Pensions and HR Leadership

Wellbeing, workplaces and Maslow

How are work and wellbeing connected? And what do our organisational values and Maslow's hierarchy of needs have to do with creating great places to work? CFG's Dr Clare Mills shares some thoughts.


Recently my friend, aged 82, went back to his former workplace. He’d worked for the same company for over 40 years when he retired. And he was going back to join in with celebrations for his former apprentice, who was retiring, after spending his entire working life at the same firm.

But that lifetime of service with one organisation is pretty unusual! Looking around at CFG I can see people with so much experience of workplaces. So what makes one workplace better, or worse, than another? I think it’s about wellbeing.

“Wellbeing encompasses the environmental factors that affect us, and the experiences we have throughout our lives. These can fall into traditional policy areas of economy, health, education and so on.

But wellbeing also crucially recognises the aspects of our lives that we determine ourselves: through our own capabilities as individuals; how we feel about ourselves; the quality of the relationships that we have with other people; and our sense of purpose.”

Work is such a huge part of our lives that it makes sense for all of us – employers and employees – to think about how we support and protect our wellbeing at work. As part of Mental Health Awareness Week with this year’s theme of loneliness, I have been thinking about wellbeing, work and Maslow’s hierarchy of needs.

Wellbeing in the workplace contributes to all five levels of Maslow’s hierarchy. We need our workplaces to meet some of our basic physiological needs: if I’m in our office at CFG or working from home I want to be protected from the weather!

(And if my work took me out in the open air – if I were a mountain guide or repairing phone lines – I’d expect suitable kit to be provided.) We address safety needs in the workplace through legislation and best practice, on health and safety at work, lone working policies and procedures, DSE assessments and so on.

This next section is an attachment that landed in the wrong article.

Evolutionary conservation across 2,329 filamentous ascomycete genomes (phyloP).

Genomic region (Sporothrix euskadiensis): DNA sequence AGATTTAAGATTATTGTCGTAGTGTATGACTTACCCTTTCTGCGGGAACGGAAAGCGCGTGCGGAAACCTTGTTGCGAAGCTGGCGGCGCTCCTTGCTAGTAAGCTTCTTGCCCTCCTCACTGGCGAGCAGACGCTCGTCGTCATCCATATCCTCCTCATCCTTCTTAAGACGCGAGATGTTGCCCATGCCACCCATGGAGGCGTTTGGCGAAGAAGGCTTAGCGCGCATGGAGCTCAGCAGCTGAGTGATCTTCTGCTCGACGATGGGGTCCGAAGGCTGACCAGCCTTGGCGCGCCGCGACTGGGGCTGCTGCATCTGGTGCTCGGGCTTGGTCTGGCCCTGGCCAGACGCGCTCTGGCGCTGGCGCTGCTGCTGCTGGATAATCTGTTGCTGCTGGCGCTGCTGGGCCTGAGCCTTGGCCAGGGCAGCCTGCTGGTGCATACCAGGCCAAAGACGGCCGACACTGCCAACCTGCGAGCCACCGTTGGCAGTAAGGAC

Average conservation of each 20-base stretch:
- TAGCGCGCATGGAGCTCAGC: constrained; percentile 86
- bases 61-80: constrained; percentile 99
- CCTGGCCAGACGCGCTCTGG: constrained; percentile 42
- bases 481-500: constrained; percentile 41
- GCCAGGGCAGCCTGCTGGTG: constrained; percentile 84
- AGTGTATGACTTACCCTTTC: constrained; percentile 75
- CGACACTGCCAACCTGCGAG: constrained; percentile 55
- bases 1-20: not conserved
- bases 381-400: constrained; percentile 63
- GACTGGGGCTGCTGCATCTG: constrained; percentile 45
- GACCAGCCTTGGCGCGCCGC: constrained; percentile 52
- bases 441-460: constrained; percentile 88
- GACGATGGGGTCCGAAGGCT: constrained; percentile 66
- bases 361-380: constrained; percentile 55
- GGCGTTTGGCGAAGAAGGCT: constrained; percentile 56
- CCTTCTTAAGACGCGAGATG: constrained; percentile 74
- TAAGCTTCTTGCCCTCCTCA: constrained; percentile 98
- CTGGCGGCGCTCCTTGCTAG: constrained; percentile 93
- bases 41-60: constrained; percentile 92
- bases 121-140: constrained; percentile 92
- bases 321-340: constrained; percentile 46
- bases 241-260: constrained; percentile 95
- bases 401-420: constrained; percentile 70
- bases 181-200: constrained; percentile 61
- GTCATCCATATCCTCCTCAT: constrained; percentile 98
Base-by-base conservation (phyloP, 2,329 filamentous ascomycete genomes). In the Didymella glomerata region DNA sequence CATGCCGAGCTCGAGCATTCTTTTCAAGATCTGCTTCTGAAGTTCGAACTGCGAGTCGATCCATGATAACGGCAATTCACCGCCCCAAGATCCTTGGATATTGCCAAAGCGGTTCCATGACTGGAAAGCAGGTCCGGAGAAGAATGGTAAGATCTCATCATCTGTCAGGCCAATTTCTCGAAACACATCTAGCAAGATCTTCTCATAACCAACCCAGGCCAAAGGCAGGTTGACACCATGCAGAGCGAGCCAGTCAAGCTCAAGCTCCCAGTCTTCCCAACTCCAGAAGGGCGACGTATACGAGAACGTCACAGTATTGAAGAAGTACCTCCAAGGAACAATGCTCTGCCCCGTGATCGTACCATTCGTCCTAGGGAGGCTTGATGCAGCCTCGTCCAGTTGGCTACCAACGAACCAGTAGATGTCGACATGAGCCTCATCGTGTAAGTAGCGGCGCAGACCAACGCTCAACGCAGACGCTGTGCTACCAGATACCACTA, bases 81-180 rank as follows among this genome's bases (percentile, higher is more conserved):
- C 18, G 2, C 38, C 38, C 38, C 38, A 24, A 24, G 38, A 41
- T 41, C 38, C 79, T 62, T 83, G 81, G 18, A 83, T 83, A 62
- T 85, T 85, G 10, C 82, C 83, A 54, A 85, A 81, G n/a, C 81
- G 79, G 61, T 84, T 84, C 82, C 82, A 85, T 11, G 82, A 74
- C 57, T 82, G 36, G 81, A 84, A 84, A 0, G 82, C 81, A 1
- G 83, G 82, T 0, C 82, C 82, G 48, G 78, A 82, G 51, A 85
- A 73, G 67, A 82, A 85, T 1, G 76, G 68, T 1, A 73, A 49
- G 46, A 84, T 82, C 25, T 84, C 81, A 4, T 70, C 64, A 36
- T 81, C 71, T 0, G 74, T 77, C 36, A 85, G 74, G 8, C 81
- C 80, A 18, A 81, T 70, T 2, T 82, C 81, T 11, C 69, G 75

When it comes to the higher levels of Maslow’s hierarchy – love and belonging, esteem and self-actualisation – we’re probably moving into understanding what makes some workplaces stand out above the rest.

We might not love our colleagues but developing that sense of belonging comes through shared values and aspirations, working together on projects and tasks that matter to us collectively. I’ve valued the chance to contribute to the work on understanding CFG’s values:

people’s needs around the three upper tiers of Maslow's hierarchy can also help prevent loneliness.
Respect, recognition and freedom are part of Maslow’s penultimate tier, contributing to esteem.

Being respected, being recognised for our contribution and our talents, and being given freedom – through empowering management, and through a culture that lets us bring our authentic, whole selves into the workplace – all adds up to a positive, valued working environment.

At CFG we recently held a half day session on mental health awareness and many colleagues shared their personal experiences and vulnerabilities. There is always more to do, but I see many colleagues feeling safe and comfortable sharing aspects of their personal lives, in an environment that doesn’t exist in every workplace. And I feel that safety and comfort too.

The pinnacle of Maslow’s hierarchy of needs – self-actualisation – relates to achieving our full potential.

“Self-actualisers accept themselves, others and nature. They are not ashamed or guilty about being human, with its shortcomings, imperfections, frailties, and weaknesses. Nor are they critical of these aspects in other people. They respect and esteem themselves and others.”

How do we support and encourage self-actualisation in the workplace? In so many ways.

In being clear about our values, our behaviours and our goals. In respecting each other, in taking down barriers to move towards greater equity, in celebrating diversity, in proactively making sure everyone feels they belong, are valued and can bring their authentic self to work.

In showing our vulnerabilities and in recognising and understanding others’ vulnerabilities. In so many ways.

Because we want everyone to be able to be their best self, at work and in life.

And in the workplaces that achieve that – or at least make great progress towards it – we’ll have people who feel less lonely, because of the connections they have with their colleagues. Those connections can be strong and positive, regardless of whether we’re working remotely or face-to-face.

And we also will see what makes somewhere not an okay place to work, not even a good place to work, but a really brilliant place to work.


Sources and further reading

What Works Wellbeing

Maslow's Hierarchy of Needs, Simply Psychology


This post was last reviewed on 11 May 2022 at 09:54
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